This study investigates worker shares of the returns to scale and returns to technology adoption on U.S. hog farms. The wage analysis controls for a matching process by which workers are linked to farms of different sizes and technology uses. Using four surveys of employees on hog farms collected in 1990, 1995, 2000, and 2005, we find persistent large wage premiums are paid to workers on larger farms and on technologically advanced farms that remain large and statistically significant even after controlling for differences in observable worker attributes and in the observed sorting process of workers across farms.

August, 2012

By: Nastis, Stefanos A.; Papanagiotou, Evangelos; Zamanidis, Savvas
This paper assesses the efficiency and performance of organic alfalfa farms. Data were obtained from questionnaires collected from forty farms participating in an EU-subsidized program promoting the switch to organic farming. Results obtained using the bootstrap Data Envelopment Analysis methodology show that larger farms had lower yields and lower efficiency scores and more experienced farmers had higher efficiency scores. A Tobit analysis of the impact of environmental factors and subsidies on farm efficiency demonstrates that CAP subsidies cause perverse incentives, raising questions about the efficiency of such policies for sustainable agricultural development.

August, 2012

By: Kim, GwanSeon; Petrolia, Daniel R.; Interis, Matthew G.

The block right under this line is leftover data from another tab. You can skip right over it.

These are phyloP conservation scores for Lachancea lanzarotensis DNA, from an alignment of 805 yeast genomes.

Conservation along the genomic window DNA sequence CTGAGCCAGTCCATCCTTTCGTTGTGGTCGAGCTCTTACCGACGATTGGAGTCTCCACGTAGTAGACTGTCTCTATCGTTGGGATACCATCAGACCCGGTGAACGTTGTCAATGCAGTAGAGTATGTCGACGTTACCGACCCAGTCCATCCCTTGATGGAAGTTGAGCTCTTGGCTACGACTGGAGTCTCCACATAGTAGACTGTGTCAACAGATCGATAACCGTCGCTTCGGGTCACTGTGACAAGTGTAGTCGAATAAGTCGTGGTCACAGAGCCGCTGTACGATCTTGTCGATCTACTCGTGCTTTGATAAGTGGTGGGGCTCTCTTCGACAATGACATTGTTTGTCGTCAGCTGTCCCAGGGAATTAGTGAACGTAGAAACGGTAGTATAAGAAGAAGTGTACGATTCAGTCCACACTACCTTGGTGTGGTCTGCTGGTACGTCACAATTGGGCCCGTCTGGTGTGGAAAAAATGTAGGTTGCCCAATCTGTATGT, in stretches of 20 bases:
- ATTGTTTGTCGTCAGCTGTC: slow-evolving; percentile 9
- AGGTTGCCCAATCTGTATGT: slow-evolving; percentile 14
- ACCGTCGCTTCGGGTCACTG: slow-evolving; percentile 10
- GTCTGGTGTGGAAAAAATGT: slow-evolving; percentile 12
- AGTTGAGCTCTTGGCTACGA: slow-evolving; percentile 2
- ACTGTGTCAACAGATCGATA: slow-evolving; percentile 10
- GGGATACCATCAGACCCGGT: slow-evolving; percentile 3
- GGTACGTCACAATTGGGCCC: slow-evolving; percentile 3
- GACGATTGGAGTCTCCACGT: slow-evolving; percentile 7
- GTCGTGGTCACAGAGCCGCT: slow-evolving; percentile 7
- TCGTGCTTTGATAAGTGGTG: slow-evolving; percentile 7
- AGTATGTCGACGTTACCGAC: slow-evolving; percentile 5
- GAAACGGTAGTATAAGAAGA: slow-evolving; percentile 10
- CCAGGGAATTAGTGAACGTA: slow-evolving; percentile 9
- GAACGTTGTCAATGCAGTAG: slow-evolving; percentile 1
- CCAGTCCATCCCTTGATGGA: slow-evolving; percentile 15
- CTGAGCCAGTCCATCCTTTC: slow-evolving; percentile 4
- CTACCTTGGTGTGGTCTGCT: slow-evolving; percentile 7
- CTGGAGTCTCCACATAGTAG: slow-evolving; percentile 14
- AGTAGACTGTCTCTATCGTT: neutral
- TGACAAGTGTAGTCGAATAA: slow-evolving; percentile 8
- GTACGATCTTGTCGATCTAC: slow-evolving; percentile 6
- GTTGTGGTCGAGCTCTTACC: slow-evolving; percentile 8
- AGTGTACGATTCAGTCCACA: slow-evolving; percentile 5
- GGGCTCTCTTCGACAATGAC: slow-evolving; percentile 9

This paper introduces an alternative non-market value elicitation method—the “quasi-doublereferendum” (QDR)—applied to barrier island restoration in Mississippi. It is appropriate for surveys that elicit willingness-to-pay responses to multiple projects differing in scale only and can be used to increase efficiency while mitigating bias. We compare results to the more commonly used single-referendum (SR) method under two admissible ranges of willingness to pay: negative to positive infinity, and zero to income. The confidence intervals of the QDR models were narrower. We argue that the QDR approach should be less subject to bias than the commonly used double-referendum approach.

August, 2012

By: Walters, Cory G.; Shumway, C. Richard; Chouinard, Hayley H.; Wandschneider, Philip R.
Government programs that help agricultural producers manage risk may have environmental consequences. In recent years, premium subsidies for crop insurance have been increased substantially to encourage greater producer participation. Using detailed, producer-level crop insurance contract data in four regions, we investigate whether adverse environmental effects have resulted from these increased subsidies. We find some association between environmental effects and insurance contracts. On average, however, we find that environmental effects are generally small and as often beneficial as adverse. More importantly, we find that results are specific to local conditions and to particular environmental indicators and may be hidden in aggregate analysis.